Sewing Machine Basics

Sewing can be intimidating for first time sewers, but it’s really very easy. There are two types of basic sewing machines: mechanical and computerized. They all have the same parts, but will be operated slightly differently. Refer to your manual for specifics about your sewing machine.




Wind the bobbin

First put your thread on the spool holder, which will either be vertical or horizontal like on this sewing machine.

Refer to your manual to run the thread from the spool to the bobbin.

Then put the bobbin on the bobbin winder, which will be on the top or end of the sewing machine.

Use the foot pedal to spin it until it’s full.

Then load the bobbin. For some machines, you can load it from the top like this, or else it will be on the front.

Thread the machine

If you’ve just loaded the bobbin, you’ll see one thread, but the majority of the time you’ll start with both the needle and bobbin thread visible. Pull the thread to the back, making sure they’re going under the presser foot.

Next thread the sewing machine. Again refer to your manual for specifics.

Put the thread through the hole in the needle, front to back.

Sewing machines make stitches by taking the top thread that runs from the spools through the needle and looping it with the bottom thread from the bobbin so that they interlock.

Stitch settings

This machine has quite a few stitches, but there are really just a few that you’ll use the majority of the time, especially the straight stitch.

Depending on your machine, select a straight stitch by either turning a dial or choosing the corresponding number.

You have the option of changing the stitch length and also the stitch width on some stitches, like the zig zag stitch.

The default length for the straight stitch of about 2.5 mm is great for most uses.

Tension is another adjustment you can make, but leave it at a medium tension for now.

Get to know the parts of the machine

The presser foot, which holds the fabric in place is raised and lowered with a lever.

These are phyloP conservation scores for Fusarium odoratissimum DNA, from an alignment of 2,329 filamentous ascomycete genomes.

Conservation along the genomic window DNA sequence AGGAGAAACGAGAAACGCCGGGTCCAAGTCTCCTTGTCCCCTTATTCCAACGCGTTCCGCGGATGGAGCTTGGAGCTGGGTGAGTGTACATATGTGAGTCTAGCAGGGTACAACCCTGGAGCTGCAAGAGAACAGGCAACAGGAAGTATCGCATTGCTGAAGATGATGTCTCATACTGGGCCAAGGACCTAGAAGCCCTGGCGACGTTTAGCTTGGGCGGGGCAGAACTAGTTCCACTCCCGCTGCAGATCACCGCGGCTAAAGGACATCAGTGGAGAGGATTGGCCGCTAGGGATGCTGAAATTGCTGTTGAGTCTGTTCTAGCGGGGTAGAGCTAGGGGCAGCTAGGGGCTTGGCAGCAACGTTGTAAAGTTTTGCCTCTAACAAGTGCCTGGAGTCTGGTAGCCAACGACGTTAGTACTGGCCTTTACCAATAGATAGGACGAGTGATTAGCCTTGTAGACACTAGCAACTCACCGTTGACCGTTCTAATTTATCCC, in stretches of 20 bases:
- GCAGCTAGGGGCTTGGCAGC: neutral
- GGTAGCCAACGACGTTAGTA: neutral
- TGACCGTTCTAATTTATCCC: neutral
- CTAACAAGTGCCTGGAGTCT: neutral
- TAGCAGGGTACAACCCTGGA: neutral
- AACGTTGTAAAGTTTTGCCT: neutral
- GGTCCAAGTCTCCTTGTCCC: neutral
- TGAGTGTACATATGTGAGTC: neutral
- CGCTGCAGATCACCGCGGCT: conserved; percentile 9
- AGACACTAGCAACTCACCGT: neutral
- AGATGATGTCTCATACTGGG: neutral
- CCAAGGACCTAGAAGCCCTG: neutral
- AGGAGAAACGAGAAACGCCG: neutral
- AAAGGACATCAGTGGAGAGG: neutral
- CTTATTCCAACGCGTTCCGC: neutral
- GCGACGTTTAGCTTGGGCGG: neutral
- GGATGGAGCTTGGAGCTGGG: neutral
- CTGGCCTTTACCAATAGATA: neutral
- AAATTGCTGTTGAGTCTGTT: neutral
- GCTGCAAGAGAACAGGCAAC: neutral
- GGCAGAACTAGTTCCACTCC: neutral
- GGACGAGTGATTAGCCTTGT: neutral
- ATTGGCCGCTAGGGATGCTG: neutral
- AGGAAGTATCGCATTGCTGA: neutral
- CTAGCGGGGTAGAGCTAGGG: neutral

The feed dogs move back and forth while you sew to pull the fabric forward.

The needle plate will have measurements on it for the seam allowance, which is the amount of space between the needle and the edge of the fabric.

Sew the fabric

On some machines, you’ll want to hold the tails of the threads as you start to sew. You may feel the machine tug on the thread until the first stitches anchor them to the fabric.

To sew a seam, take two pieces of fabric and position them between the raised presser foot and the needle plate.

Line up the right edge of the fabric with one of the marks on the sewing plate, which will be your seam allowance.

Lower the presser foot with the lever.

To start to sew, press lightly on the foot pedal. The harder you press, the faster it will go.


A tip for sewing a straight line is to focus on keeping the edge of your fabric and the mark you chose lined up instead of watching the needle.

Sew for about 1/2″ and stop. It’s best to backstitch to prevent your stitches from unraveling. Hold in the reverse button while you press the foot pedal.

Sew backwards over your stitches until you get back to where you started. Then release the button and continue to sew forward.

The feed dogs will advance the fabric through the machine on their own, so guide the fabric with your hands and don’t pull. You can use your right hand to guide the fabric in front of the needle and use your left hand near the back or to the left of the needle.

When you get to the end, backstitch again to lock in the stitches.

Raise the needle by turning the hand wheel, or your machine may have a button that automatically raises and lowers the needle.

Lift the presser foot, pull the fabric away from you, and cut the thread either with scissors or a thread cutter on your machine.

And that’s it, you’ve sewn a seam.


If your stitches look messy, most likely the machine is threaded incorrectly or the tension isn’t right.

Try rethreading and reloading the bobbin and then play with adjusting the tension dial up or down. If you’re working with thicker fabric or many layers, you’ll want the tension lower and it should be higher for lightweight fabric.

When the tension is correct, the knot where the top and bottom threads interlock will be in the center of the layers of fabric where you can’t see it and the stitches will look even on both sides.

Just start experimenting with settings and practicing and you’ll be sewing in no time.

Take a look at our how to tutorials to get more inspiration to start sewing!